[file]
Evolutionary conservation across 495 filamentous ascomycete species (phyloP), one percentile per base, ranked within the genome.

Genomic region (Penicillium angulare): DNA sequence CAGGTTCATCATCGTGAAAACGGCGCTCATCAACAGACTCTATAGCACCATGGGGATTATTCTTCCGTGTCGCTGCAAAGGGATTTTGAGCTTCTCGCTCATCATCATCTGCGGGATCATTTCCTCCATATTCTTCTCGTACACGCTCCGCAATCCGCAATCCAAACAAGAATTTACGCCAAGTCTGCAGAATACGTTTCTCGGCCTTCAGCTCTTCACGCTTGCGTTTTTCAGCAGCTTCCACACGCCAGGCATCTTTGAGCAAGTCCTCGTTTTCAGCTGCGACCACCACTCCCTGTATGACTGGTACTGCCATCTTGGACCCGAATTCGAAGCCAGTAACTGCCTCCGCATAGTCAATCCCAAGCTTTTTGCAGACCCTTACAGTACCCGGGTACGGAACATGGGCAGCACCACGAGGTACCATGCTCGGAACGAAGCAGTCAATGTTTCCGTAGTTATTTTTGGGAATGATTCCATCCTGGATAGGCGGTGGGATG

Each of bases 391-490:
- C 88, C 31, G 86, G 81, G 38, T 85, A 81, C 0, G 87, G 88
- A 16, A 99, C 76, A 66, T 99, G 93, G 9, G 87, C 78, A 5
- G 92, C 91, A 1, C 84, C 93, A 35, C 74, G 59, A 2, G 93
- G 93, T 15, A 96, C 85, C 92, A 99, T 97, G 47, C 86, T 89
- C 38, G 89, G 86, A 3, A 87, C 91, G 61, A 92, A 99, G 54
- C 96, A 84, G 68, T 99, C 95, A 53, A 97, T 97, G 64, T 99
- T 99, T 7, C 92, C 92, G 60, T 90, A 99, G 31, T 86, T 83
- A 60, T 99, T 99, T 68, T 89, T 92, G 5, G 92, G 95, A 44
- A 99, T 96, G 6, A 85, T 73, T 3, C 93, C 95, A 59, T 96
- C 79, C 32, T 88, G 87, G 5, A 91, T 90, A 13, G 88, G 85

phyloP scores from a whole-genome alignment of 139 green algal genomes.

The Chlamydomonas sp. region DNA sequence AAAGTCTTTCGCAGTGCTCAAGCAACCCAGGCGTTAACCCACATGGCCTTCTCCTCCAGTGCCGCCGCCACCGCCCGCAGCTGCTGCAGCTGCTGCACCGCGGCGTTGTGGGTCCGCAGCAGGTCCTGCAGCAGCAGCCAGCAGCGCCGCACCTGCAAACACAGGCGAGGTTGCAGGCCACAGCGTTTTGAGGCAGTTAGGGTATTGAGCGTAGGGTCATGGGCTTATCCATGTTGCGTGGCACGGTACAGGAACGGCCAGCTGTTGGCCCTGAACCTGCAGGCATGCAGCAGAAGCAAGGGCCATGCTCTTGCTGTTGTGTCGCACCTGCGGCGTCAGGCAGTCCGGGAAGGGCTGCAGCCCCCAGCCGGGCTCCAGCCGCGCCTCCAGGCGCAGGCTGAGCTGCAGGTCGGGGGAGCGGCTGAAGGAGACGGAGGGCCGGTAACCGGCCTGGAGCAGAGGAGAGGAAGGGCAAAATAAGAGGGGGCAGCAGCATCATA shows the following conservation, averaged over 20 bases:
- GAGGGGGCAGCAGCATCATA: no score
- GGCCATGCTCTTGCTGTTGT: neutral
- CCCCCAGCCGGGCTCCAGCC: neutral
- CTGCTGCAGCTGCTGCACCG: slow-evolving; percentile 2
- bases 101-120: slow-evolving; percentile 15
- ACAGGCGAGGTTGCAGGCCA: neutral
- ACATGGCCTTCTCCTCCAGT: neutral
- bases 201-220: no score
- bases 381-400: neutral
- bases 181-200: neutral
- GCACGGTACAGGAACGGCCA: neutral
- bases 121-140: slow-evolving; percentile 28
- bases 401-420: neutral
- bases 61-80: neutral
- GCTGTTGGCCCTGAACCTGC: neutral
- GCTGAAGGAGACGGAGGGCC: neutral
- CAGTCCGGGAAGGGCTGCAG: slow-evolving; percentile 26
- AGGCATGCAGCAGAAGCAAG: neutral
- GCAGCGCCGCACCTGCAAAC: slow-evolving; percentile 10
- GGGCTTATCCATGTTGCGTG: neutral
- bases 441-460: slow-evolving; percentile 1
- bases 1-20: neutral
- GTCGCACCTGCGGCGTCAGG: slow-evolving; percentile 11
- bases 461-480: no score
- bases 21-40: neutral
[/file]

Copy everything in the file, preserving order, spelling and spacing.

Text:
Evolutionary conservation across 495 filamentous ascomycete species (phyloP), one percentile per base, ranked within the genome.

Genomic region (Penicillium angulare): DNA sequence CAGGTTCATCATCGTGAAAACGGCGCTCATCAACAGACTCTATAGCACCATGGGGATTATTCTTCCGTGTCGCTGCAAAGGGATTTTGAGCTTCTCGCTCATCATCATCTGCGGGATCATTTCCTCCATATTCTTCTCGTACACGCTCCGCAATCCGCAATCCAAACAAGAATTTACGCCAAGTCTGCAGAATACGTTTCTCGGCCTTCAGCTCTTCACGCTTGCGTTTTTCAGCAGCTTCCACACGCCAGGCATCTTTGAGCAAGTCCTCGTTTTCAGCTGCGACCACCACTCCCTGTATGACTGGTACTGCCATCTTGGACCCGAATTCGAAGCCAGTAACTGCCTCCGCATAGTCAATCCCAAGCTTTTTGCAGACCCTTACAGTACCCGGGTACGGAACATGGGCAGCACCACGAGGTACCATGCTCGGAACGAAGCAGTCAATGTTTCCGTAGTTATTTTTGGGAATGATTCCATCCTGGATAGGCGGTGGGATG

Each of bases 391-490:
- C 88, C 31, G 86, G 81, G 38, T 85, A 81, C 0, G 87, G 88
- A 16, A 99, C 76, A 66, T 99, G 93, G 9, G 87, C 78, A 5
- G 92, C 91, A 1, C 84, C 93, A 35, C 74, G 59, A 2, G 93
- G 93, T 15, A 96, C 85, C 92, A 99, T 97, G 47, C 86, T 89
- C 38, G 89, G 86, A 3, A 87, C 91, G 61, A 92, A 99, G 54
- C 96, A 84, G 68, T 99, C 95, A 53, A 97, T 97, G 64, T 99
- T 99, T 7, C 92, C 92, G 60, T 90, A 99, G 31, T 86, T 83
- A 60, T 99, T 99, T 68, T 89, T 92, G 5, G 92, G 95, A 44
- A 99, T 96, G 6, A 85, T 73, T 3, C 93, C 95, A 59, T 96
- C 79, C 32, T 88, G 87, G 5, A 91, T 90, A 13, G 88, G 85

phyloP scores from a whole-genome alignment of 139 green algal genomes.

The Chlamydomonas sp. region DNA sequence AAAGTCTTTCGCAGTGCTCAAGCAACCCAGGCGTTAACCCACATGGCCTTCTCCTCCAGTGCCGCCGCCACCGCCCGCAGCTGCTGCAGCTGCTGCACCGCGGCGTTGTGGGTCCGCAGCAGGTCCTGCAGCAGCAGCCAGCAGCGCCGCACCTGCAAACACAGGCGAGGTTGCAGGCCACAGCGTTTTGAGGCAGTTAGGGTATTGAGCGTAGGGTCATGGGCTTATCCATGTTGCGTGGCACGGTACAGGAACGGCCAGCTGTTGGCCCTGAACCTGCAGGCATGCAGCAGAAGCAAGGGCCATGCTCTTGCTGTTGTGTCGCACCTGCGGCGTCAGGCAGTCCGGGAAGGGCTGCAGCCCCCAGCCGGGCTCCAGCCGCGCCTCCAGGCGCAGGCTGAGCTGCAGGTCGGGGGAGCGGCTGAAGGAGACGGAGGGCCGGTAACCGGCCTGGAGCAGAGGAGAGGAAGGGCAAAATAAGAGGGGGCAGCAGCATCATA shows the following conservation, averaged over 20 bases:
- GAGGGGGCAGCAGCATCATA: no score
- GGCCATGCTCTTGCTGTTGT: neutral
- CCCCCAGCCGGGCTCCAGCC: neutral
- CTGCTGCAGCTGCTGCACCG: slow-evolving; percentile 2
- bases 101-120: slow-evolving; percentile 15
- ACAGGCGAGGTTGCAGGCCA: neutral
- ACATGGCCTTCTCCTCCAGT: neutral
- bases 201-220: no score
- bases 381-400: neutral
- bases 181-200: neutral
- GCACGGTACAGGAACGGCCA: neutral
- bases 121-140: slow-evolving; percentile 28
- bases 401-420: neutral
- bases 61-80: neutral
- GCTGTTGGCCCTGAACCTGC: neutral
- GCTGAAGGAGACGGAGGGCC: neutral
- CAGTCCGGGAAGGGCTGCAG: slow-evolving; percentile 26
- AGGCATGCAGCAGAAGCAAG: neutral
- GCAGCGCCGCACCTGCAAAC: slow-evolving; percentile 10
- GGGCTTATCCATGTTGCGTG: neutral
- bases 441-460: slow-evolving; percentile 1
- bases 1-20: neutral
- GTCGCACCTGCGGCGTCAGG: slow-evolving; percentile 11
- bases 461-480: no score
- bases 21-40: neutral